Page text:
“We have met the targets which we set 15 years ago. The number of total olive trees have reached 196 million which produced 2.9 million tonnes of olive,” he added, unveiling the crop estimates for 2022 and 2023.
Around 28 million of those trees are yet to yield crops, he noted.
Some 735,000 tonnes of table olives have been produced, Tan said. “This is a world record [in table olives output].”
Table olives outputs of two other major producers, Spain and Egypt are around 650,000 tonnes and 500,000 tonnes, respectively, according to Tan.
Türkiye also met its target, which was set 15 years ago, of becoming the world’s second largest producer of olive oil, he added.
“Studies carried out by experts in the country’s four regions between Sept. 8 and 18 for crop estimate concluded that olive oil production will reach 421,000 tonnes in the 2022-2023 season, which marks the highest figure ever.”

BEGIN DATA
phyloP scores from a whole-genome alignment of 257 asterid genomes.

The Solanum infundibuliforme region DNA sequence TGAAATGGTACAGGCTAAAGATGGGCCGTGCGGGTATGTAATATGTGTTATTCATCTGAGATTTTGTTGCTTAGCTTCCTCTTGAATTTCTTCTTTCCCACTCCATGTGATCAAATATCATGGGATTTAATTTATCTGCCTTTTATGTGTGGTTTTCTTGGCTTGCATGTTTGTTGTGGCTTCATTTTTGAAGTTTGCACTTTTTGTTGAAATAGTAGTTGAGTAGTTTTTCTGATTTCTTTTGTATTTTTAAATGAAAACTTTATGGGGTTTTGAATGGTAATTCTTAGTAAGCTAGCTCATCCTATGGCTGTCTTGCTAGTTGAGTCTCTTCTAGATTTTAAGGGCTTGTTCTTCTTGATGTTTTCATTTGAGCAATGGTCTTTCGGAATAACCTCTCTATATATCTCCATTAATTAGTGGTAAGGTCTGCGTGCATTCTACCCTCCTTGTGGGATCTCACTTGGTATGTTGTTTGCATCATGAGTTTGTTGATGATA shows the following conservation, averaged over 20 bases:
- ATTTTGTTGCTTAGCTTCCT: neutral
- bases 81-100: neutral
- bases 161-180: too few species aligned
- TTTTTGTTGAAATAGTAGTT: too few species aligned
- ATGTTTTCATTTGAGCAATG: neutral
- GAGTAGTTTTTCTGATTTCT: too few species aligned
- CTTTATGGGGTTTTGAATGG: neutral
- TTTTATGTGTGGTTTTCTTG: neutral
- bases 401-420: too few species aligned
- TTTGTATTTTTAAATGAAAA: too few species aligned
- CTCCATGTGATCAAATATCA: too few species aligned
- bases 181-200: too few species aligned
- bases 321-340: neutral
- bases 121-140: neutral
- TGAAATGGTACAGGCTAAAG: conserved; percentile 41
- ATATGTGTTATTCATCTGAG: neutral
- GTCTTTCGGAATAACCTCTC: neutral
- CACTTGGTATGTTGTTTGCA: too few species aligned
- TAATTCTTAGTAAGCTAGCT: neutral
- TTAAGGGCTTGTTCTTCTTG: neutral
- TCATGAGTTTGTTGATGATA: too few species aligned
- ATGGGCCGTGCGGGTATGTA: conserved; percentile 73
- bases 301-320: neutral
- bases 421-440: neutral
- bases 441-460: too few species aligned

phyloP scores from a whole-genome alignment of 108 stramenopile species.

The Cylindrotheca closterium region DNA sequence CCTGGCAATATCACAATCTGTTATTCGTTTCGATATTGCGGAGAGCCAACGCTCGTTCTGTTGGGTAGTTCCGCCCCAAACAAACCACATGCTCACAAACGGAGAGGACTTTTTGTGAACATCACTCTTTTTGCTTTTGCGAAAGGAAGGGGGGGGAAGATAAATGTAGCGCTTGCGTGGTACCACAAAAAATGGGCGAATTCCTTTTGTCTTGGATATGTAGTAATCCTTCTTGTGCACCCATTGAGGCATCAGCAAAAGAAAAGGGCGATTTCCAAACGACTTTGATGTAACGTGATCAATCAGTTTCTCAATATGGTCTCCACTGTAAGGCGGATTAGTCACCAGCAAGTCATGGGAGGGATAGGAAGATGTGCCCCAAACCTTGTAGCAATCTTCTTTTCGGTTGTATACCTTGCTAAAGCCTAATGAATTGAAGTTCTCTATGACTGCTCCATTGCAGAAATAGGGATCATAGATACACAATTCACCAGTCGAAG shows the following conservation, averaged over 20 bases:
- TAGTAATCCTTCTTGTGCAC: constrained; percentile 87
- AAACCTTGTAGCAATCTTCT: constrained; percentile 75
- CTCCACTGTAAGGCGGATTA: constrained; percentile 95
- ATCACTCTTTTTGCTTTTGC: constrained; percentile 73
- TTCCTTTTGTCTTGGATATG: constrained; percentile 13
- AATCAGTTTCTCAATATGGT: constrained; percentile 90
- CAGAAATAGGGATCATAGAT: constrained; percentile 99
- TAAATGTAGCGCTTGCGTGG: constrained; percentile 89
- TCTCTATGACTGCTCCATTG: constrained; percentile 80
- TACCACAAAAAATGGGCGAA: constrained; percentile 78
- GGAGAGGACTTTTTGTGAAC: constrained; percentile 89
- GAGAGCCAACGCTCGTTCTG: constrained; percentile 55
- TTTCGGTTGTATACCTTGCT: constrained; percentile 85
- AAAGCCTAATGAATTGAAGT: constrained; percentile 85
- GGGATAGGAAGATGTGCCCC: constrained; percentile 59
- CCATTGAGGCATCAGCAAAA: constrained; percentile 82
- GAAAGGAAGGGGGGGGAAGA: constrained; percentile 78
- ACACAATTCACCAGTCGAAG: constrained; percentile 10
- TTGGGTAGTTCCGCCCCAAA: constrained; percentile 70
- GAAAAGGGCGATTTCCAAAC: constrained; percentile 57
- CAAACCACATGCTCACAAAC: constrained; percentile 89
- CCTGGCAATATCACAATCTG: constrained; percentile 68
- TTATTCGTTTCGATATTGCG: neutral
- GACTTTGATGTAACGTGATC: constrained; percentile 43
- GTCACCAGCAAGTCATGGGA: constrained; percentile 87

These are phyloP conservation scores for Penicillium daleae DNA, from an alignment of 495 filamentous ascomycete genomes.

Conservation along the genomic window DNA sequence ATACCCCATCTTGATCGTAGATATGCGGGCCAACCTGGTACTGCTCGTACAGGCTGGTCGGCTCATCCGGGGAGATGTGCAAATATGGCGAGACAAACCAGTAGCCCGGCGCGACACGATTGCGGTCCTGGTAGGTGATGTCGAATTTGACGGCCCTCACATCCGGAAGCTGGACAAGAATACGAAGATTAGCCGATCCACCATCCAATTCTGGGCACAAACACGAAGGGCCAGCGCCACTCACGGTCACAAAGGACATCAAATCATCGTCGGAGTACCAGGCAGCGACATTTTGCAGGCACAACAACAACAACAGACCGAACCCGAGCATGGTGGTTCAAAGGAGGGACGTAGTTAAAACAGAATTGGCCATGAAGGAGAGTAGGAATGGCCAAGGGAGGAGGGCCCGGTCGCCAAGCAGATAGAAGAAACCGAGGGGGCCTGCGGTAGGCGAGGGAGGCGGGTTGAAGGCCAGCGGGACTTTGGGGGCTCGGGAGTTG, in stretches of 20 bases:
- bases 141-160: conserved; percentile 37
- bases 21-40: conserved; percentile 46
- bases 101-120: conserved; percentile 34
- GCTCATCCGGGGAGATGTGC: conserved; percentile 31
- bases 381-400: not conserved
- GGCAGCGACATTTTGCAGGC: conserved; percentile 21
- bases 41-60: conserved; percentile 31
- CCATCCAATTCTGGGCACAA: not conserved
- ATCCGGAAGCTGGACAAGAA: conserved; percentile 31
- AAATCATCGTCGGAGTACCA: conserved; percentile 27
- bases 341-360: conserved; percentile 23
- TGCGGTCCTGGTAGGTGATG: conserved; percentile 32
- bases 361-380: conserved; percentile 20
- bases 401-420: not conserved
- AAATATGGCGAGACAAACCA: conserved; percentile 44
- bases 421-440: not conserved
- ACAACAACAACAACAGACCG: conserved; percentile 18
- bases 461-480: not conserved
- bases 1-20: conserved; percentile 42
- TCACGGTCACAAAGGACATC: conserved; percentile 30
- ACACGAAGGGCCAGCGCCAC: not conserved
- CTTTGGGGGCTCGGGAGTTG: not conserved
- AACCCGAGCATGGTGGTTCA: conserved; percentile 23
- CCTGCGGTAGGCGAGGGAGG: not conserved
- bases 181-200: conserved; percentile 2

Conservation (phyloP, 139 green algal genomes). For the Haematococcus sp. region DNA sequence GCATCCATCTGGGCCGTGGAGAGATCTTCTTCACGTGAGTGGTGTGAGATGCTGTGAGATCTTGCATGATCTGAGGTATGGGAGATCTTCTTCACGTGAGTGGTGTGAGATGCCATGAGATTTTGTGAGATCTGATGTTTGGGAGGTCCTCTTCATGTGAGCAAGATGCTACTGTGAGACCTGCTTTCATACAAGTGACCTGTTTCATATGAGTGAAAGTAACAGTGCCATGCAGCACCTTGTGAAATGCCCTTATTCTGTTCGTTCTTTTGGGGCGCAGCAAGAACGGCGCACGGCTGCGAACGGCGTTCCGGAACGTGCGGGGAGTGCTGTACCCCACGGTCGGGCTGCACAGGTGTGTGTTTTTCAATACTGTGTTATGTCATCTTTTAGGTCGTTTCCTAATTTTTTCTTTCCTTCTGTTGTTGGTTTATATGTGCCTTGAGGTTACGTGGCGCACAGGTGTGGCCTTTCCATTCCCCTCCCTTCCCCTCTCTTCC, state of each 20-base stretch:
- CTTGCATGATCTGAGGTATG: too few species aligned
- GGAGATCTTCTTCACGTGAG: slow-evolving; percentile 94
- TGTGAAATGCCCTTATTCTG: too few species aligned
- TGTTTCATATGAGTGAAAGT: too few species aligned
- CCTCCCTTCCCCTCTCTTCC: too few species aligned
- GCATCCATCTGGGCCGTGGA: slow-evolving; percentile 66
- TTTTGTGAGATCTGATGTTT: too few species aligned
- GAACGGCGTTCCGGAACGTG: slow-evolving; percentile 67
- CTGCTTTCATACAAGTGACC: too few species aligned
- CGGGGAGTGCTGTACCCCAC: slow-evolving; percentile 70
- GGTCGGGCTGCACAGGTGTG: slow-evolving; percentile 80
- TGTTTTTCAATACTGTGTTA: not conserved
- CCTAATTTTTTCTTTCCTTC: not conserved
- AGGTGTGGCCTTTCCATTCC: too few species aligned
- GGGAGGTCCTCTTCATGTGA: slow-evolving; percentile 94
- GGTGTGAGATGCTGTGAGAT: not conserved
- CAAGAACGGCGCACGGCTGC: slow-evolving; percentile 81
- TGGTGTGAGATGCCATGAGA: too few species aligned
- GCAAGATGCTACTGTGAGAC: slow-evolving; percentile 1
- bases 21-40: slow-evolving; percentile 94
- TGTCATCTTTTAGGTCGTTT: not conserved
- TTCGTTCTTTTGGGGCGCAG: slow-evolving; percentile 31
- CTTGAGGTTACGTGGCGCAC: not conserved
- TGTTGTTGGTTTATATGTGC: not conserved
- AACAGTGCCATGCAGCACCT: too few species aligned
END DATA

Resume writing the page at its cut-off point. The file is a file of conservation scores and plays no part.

With this output, Türkiye claimed the second spot in the world in olive oil production.
Türkiye has the potential to boost both production and exports significantly, Tan added.
He noted that Spain’s olive oil production declined from 1.5 million tons to 750,000 tonnes, Italy’s output fell to 300,000 tonnes and Greece’s dropped to 300,000 tonnes. “Türkiye reached its target of becoming the second largest producer after Spain. But this may also raise some storage problems. We need some support. Exports should keep continuing so that we are not left with the products at warehouses,” Tan said.
He also stressed the high costs. “Production of a kilogram of olive costs between 60 to 100 Turkish Liras ($5.40). It costs around 5 to 5.5 euros in Spain and there are estimates suggesting that it may go up to 10 euros in Italy, where production fell 50 percent due to drought,” Tan said.